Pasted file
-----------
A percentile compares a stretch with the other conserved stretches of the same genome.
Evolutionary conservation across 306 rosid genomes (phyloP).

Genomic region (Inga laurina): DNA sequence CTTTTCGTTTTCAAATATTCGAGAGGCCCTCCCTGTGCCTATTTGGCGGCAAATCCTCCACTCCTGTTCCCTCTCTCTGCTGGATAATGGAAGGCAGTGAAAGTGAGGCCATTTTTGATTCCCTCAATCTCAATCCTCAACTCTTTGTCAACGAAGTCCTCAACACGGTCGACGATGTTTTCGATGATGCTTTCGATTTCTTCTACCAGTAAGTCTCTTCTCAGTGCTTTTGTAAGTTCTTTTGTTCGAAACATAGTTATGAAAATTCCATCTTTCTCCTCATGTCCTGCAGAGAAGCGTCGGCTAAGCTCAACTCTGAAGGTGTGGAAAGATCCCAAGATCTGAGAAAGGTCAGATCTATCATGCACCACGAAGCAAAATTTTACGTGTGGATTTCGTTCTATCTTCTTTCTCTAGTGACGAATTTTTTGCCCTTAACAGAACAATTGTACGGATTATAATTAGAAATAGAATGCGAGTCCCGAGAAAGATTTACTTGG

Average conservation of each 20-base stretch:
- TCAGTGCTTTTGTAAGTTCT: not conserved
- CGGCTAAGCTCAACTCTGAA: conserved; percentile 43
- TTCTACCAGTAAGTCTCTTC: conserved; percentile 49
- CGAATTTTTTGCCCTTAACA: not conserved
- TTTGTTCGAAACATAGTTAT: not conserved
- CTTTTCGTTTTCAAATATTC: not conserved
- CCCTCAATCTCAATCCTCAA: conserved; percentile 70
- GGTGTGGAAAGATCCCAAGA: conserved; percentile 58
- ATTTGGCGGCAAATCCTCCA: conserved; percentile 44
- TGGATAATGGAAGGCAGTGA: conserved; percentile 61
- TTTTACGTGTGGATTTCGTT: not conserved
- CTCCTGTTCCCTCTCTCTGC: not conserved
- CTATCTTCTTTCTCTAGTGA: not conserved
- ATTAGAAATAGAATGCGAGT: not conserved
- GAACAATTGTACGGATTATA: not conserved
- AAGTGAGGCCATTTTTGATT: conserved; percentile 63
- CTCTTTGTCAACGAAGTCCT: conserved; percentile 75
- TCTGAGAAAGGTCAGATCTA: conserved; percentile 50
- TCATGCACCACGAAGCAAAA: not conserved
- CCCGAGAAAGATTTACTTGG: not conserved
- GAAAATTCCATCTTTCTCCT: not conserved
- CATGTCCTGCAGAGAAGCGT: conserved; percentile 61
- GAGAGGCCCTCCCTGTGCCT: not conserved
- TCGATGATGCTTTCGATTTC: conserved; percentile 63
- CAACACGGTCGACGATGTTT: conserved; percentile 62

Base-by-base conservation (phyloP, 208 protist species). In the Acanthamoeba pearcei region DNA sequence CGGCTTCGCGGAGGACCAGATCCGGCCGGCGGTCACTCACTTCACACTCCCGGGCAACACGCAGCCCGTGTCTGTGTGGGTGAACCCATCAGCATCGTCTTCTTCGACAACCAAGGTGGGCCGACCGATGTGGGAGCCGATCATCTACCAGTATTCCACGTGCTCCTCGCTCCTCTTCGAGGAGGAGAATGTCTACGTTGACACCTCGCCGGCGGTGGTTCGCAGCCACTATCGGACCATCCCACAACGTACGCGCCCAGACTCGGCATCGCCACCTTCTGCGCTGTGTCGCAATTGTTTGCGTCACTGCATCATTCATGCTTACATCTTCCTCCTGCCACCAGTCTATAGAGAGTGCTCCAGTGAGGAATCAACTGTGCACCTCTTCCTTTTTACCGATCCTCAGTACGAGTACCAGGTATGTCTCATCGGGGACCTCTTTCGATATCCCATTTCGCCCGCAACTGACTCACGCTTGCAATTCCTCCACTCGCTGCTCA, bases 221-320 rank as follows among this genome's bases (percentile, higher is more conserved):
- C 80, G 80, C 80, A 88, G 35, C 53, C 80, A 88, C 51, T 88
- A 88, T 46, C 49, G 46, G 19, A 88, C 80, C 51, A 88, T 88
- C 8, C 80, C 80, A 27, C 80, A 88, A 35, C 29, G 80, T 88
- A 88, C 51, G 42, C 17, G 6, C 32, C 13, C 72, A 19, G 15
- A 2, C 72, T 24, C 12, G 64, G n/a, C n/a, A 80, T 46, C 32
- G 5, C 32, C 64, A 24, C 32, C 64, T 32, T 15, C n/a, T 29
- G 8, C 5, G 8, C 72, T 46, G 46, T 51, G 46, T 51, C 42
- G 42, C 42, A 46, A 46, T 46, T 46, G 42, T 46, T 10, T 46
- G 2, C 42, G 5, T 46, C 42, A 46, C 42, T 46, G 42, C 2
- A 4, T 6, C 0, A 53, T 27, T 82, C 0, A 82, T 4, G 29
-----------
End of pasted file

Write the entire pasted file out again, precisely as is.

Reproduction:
A percentile compares a stretch with the other conserved stretches of the same genome.
Evolutionary conservation across 306 rosid genomes (phyloP).

Genomic region (Inga laurina): DNA sequence CTTTTCGTTTTCAAATATTCGAGAGGCCCTCCCTGTGCCTATTTGGCGGCAAATCCTCCACTCCTGTTCCCTCTCTCTGCTGGATAATGGAAGGCAGTGAAAGTGAGGCCATTTTTGATTCCCTCAATCTCAATCCTCAACTCTTTGTCAACGAAGTCCTCAACACGGTCGACGATGTTTTCGATGATGCTTTCGATTTCTTCTACCAGTAAGTCTCTTCTCAGTGCTTTTGTAAGTTCTTTTGTTCGAAACATAGTTATGAAAATTCCATCTTTCTCCTCATGTCCTGCAGAGAAGCGTCGGCTAAGCTCAACTCTGAAGGTGTGGAAAGATCCCAAGATCTGAGAAAGGTCAGATCTATCATGCACCACGAAGCAAAATTTTACGTGTGGATTTCGTTCTATCTTCTTTCTCTAGTGACGAATTTTTTGCCCTTAACAGAACAATTGTACGGATTATAATTAGAAATAGAATGCGAGTCCCGAGAAAGATTTACTTGG

Average conservation of each 20-base stretch:
- TCAGTGCTTTTGTAAGTTCT: not conserved
- CGGCTAAGCTCAACTCTGAA: conserved; percentile 43
- TTCTACCAGTAAGTCTCTTC: conserved; percentile 49
- CGAATTTTTTGCCCTTAACA: not conserved
- TTTGTTCGAAACATAGTTAT: not conserved
- CTTTTCGTTTTCAAATATTC: not conserved
- CCCTCAATCTCAATCCTCAA: conserved; percentile 70
- GGTGTGGAAAGATCCCAAGA: conserved; percentile 58
- ATTTGGCGGCAAATCCTCCA: conserved; percentile 44
- TGGATAATGGAAGGCAGTGA: conserved; percentile 61
- TTTTACGTGTGGATTTCGTT: not conserved
- CTCCTGTTCCCTCTCTCTGC: not conserved
- CTATCTTCTTTCTCTAGTGA: not conserved
- ATTAGAAATAGAATGCGAGT: not conserved
- GAACAATTGTACGGATTATA: not conserved
- AAGTGAGGCCATTTTTGATT: conserved; percentile 63
- CTCTTTGTCAACGAAGTCCT: conserved; percentile 75
- TCTGAGAAAGGTCAGATCTA: conserved; percentile 50
- TCATGCACCACGAAGCAAAA: not conserved
- CCCGAGAAAGATTTACTTGG: not conserved
- GAAAATTCCATCTTTCTCCT: not conserved
- CATGTCCTGCAGAGAAGCGT: conserved; percentile 61
- GAGAGGCCCTCCCTGTGCCT: not conserved
- TCGATGATGCTTTCGATTTC: conserved; percentile 63
- CAACACGGTCGACGATGTTT: conserved; percentile 62

Base-by-base conservation (phyloP, 208 protist species). In the Acanthamoeba pearcei region DNA sequence CGGCTTCGCGGAGGACCAGATCCGGCCGGCGGTCACTCACTTCACACTCCCGGGCAACACGCAGCCCGTGTCTGTGTGGGTGAACCCATCAGCATCGTCTTCTTCGACAACCAAGGTGGGCCGACCGATGTGGGAGCCGATCATCTACCAGTATTCCACGTGCTCCTCGCTCCTCTTCGAGGAGGAGAATGTCTACGTTGACACCTCGCCGGCGGTGGTTCGCAGCCACTATCGGACCATCCCACAACGTACGCGCCCAGACTCGGCATCGCCACCTTCTGCGCTGTGTCGCAATTGTTTGCGTCACTGCATCATTCATGCTTACATCTTCCTCCTGCCACCAGTCTATAGAGAGTGCTCCAGTGAGGAATCAACTGTGCACCTCTTCCTTTTTACCGATCCTCAGTACGAGTACCAGGTATGTCTCATCGGGGACCTCTTTCGATATCCCATTTCGCCCGCAACTGACTCACGCTTGCAATTCCTCCACTCGCTGCTCA, bases 221-320 rank as follows among this genome's bases (percentile, higher is more conserved):
- C 80, G 80, C 80, A 88, G 35, C 53, C 80, A 88, C 51, T 88
- A 88, T 46, C 49, G 46, G 19, A 88, C 80, C 51, A 88, T 88
- C 8, C 80, C 80, A 27, C 80, A 88, A 35, C 29, G 80, T 88
- A 88, C 51, G 42, C 17, G 6, C 32, C 13, C 72, A 19, G 15
- A 2, C 72, T 24, C 12, G 64, G n/a, C n/a, A 80, T 46, C 32
- G 5, C 32, C 64, A 24, C 32, C 64, T 32, T 15, C n/a, T 29
- G 8, C 5, G 8, C 72, T 46, G 46, T 51, G 46, T 51, C 42
- G 42, C 42, A 46, A 46, T 46, T 46, G 42, T 46, T 10, T 46
- G 2, C 42, G 5, T 46, C 42, A 46, C 42, T 46, G 42, C 2
- A 4, T 6, C 0, A 53, T 27, T 82, C 0, A 82, T 4, G 29